By Caoimhe Maclochlainn
A unique series of varied arts and heritage projects are being delivered by the Culture Division of Donegal County Council. The three projects are Tales of the Trouble, Living in Donegal and Echoes of the Decade. They are being funded through the European Union’s Peace IV Programme managed by the Special EU Programmes Body (SEUPB). The project forms part of Donegal County Council’s €5.5m Local Authority Action Plan. The Action Plan is funded through the EU’s Peace IV Programme managed by the SEUPB. Funding has been provided by the Executive Office in Northern Ireland and the Department of Rural and Community Development in Ireland.
Tales of the Trouble is one of the North West Border stories. It is a documentary and Media Studies Project featuring Children and Grandparents from both sides of the Border organised by the Regional Cultural Centre (RCC). The online training sessions with smartphone filmmakers Poca Productions have kept children entertained across Donegal, Derry and Tyrone through the Covid-19 pandemic. The children are encouraged to use their smartphones to film interviews with their grandparents or parents to capture memories of their life growing up in the North West during the troubles. Film director Keith O’Grady conducted professional follow up interviews with a number of participants and will now begin to make a new documentary film featuring all their amazing stories.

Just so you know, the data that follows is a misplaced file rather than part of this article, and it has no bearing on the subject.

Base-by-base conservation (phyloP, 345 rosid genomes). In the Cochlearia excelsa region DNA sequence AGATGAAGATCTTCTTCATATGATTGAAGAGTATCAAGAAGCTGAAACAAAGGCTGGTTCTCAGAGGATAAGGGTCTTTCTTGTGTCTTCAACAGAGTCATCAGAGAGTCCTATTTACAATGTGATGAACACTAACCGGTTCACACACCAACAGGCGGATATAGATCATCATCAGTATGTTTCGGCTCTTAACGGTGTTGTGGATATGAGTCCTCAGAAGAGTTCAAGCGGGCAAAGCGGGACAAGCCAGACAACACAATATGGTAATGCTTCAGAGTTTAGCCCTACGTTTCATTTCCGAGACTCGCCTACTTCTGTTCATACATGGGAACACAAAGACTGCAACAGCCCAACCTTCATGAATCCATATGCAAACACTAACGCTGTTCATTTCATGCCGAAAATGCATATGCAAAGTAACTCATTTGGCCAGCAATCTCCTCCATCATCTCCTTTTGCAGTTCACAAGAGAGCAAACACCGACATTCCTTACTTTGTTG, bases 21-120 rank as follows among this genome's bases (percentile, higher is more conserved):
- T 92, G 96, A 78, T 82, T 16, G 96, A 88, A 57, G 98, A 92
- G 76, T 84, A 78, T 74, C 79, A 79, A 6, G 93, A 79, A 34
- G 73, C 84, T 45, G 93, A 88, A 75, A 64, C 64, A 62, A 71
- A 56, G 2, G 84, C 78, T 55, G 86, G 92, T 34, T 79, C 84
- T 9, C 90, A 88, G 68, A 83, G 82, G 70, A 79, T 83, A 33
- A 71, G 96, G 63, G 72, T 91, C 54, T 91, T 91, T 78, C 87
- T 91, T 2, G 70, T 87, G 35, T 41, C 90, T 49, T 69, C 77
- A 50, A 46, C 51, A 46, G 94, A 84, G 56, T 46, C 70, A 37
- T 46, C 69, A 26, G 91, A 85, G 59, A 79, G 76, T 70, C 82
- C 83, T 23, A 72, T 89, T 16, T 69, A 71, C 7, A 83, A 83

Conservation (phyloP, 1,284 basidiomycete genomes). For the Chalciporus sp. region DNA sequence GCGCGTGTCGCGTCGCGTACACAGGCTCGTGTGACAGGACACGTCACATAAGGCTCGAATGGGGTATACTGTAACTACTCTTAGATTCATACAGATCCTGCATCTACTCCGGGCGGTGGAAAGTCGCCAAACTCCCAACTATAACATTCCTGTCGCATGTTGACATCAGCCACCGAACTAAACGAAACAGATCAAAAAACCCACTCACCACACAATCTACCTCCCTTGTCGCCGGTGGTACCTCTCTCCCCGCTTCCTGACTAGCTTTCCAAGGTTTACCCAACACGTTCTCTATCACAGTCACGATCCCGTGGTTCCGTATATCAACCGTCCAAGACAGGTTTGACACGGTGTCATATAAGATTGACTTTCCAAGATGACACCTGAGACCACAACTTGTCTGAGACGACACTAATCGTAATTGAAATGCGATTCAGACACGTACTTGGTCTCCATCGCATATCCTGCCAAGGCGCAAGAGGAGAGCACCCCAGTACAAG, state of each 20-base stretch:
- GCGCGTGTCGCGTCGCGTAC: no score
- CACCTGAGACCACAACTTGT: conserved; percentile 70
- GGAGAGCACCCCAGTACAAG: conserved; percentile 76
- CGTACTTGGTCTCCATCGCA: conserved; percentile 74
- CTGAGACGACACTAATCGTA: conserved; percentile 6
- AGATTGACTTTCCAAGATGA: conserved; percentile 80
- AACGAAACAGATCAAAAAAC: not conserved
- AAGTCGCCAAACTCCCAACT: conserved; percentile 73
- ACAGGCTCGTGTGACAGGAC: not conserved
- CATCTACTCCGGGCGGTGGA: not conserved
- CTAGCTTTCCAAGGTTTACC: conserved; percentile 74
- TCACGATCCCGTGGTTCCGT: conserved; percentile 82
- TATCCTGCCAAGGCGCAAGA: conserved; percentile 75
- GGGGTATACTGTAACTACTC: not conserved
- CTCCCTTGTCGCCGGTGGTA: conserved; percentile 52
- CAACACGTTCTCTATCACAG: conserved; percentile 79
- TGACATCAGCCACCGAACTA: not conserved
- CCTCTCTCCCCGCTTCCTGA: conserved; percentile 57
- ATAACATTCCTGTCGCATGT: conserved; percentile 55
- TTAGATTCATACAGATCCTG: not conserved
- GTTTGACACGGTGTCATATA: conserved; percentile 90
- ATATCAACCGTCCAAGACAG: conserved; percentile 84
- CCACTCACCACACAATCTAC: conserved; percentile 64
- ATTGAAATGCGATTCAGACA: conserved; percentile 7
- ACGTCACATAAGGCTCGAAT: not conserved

Living in Donegal is a virtual exhibition and publication showcasing the diverse community that makes Donegal the ‘Coolest place in the world,’ according to National Geographic. The RCC Living in Donegal team has been working with 25 people who live all over the world but all of whom call Donegal home. The group have filmed their personal stories and the full online exhibition will launch in this month when people can virtually meet these characters.
Donegal County Archives and Donegal County Museum are currently involved in the Echoes of the Decade project which focuses on the history of the revolutionary years (1912-1924) and its legacy in Donegal. The project has resumed delivering remote workshops to about 150 children throughout Donegal. These will explore the history of the period through drama, oral history and creative writing.
For further information on any of these projects contact Clodagh Murray at firstname.lastname@example.org